The profusion of works and materials in Alice Shaw’s Landscape Update at Gallery 16 leaves viewers with the impression of a frenzy. The twenty-six works on view are made from an exhaustive array of media: paintings of oil and dye on linen; sculptures of cast bronze and concrete; photographs, including pigment, Van Dyke brown, and gelatin silver prints; and drawings or hybrid works of charcoal, ink, and gold leaf. Though the artist’s goal of exploring the landscape through various methods and materials is admirable, the effect is less comprehensive than it is schizophrenic. There are moments when Shaw’s depictions of a natural world sullied by human presence do shine, but overall the exhibition could have been improved by the notion that less is more.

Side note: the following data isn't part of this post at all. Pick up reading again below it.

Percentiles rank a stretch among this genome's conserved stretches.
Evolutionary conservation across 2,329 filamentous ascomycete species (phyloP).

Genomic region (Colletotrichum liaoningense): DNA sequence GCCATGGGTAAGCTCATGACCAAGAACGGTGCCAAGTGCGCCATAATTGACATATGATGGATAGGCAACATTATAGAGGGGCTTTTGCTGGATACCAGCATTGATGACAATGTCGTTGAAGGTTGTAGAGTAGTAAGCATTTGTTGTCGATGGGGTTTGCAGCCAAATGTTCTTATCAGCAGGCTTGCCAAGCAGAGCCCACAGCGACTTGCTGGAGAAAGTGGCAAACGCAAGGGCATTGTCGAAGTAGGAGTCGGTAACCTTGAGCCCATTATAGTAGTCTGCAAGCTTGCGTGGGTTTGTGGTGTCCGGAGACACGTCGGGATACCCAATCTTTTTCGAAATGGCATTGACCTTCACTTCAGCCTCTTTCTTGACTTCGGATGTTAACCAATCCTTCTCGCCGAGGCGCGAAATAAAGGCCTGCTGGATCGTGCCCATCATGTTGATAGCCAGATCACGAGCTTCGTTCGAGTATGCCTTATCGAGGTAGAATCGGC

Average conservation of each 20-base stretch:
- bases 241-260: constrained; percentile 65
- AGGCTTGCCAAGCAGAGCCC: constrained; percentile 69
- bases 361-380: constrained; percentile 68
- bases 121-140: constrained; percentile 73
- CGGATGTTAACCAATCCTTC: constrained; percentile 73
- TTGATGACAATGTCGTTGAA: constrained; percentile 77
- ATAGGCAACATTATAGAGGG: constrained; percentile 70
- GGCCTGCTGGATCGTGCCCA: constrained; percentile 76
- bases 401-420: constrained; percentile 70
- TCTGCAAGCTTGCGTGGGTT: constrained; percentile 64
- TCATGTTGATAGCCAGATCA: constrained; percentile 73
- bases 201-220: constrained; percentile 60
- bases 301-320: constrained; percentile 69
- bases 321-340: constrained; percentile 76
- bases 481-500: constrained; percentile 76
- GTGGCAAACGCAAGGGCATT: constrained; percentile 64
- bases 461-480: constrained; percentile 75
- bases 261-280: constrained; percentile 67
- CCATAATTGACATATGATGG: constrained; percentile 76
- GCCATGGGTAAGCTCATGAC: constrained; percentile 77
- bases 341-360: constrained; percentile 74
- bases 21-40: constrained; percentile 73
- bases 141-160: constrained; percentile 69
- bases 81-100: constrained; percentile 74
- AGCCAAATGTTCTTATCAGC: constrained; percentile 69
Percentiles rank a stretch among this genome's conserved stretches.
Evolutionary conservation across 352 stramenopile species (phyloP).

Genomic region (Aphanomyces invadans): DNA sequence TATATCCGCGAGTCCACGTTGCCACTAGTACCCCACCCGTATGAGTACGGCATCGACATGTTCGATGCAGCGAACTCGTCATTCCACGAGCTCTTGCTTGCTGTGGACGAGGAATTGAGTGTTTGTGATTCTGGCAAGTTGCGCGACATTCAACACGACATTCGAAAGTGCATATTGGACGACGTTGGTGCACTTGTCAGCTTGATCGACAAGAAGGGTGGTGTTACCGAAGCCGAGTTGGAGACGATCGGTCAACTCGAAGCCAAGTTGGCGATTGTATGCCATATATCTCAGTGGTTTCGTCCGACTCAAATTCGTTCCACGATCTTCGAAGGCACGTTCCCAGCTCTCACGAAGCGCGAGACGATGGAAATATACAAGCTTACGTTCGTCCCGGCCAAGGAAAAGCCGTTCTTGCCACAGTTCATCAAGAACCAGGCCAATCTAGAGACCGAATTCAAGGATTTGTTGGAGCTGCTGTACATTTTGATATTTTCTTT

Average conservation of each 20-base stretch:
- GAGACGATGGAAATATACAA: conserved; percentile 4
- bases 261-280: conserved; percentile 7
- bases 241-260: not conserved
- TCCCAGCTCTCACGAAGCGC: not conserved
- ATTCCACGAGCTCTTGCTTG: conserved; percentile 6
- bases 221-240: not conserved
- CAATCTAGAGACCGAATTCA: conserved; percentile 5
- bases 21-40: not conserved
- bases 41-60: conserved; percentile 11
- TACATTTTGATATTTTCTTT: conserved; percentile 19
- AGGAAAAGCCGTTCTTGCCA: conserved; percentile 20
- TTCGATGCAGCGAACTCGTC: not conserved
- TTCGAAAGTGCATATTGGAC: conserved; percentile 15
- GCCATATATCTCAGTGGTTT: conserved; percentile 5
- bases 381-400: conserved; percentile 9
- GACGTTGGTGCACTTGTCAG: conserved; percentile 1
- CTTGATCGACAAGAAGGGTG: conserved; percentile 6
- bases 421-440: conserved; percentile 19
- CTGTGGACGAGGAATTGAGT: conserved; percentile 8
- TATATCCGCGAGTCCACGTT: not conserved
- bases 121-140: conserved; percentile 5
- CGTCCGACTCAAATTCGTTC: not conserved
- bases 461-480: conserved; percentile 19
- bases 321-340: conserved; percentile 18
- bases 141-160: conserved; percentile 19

Despite the show being weakened by the surfeit of approaches, there are many works that are intriguing and funny. Gum Print (2012) is a close-up, black-and-white photograph of a tree trunk that nearly blocks the view of the wild valley and pine-studded ridge beyond. The proximity of the trunk provides rich details of the rugged bark, showing bits of moss and an old bent nail stuck amongst its crevices; the image is so crisply captured that a viewer can almost feel the rough textures. However, the print is contaminated by a wad of actual chewing gum stuck nonchalantly to the center of the trunk: a rose-pink blot of detritus that undercuts the serenity of the scene. The wad is in a rounded, larval shape that could be an organic part of this natural scene if it weren’t for its man-made color. From an oblique angle, a viewer can see threads of sticky pink residue that stretch from the print to the inner surface of the framing glass—the same way that trodden gum stretches from the urban pavement to one’s shoe. For Shaw, no pristine vista will remain untouched by human carelessness.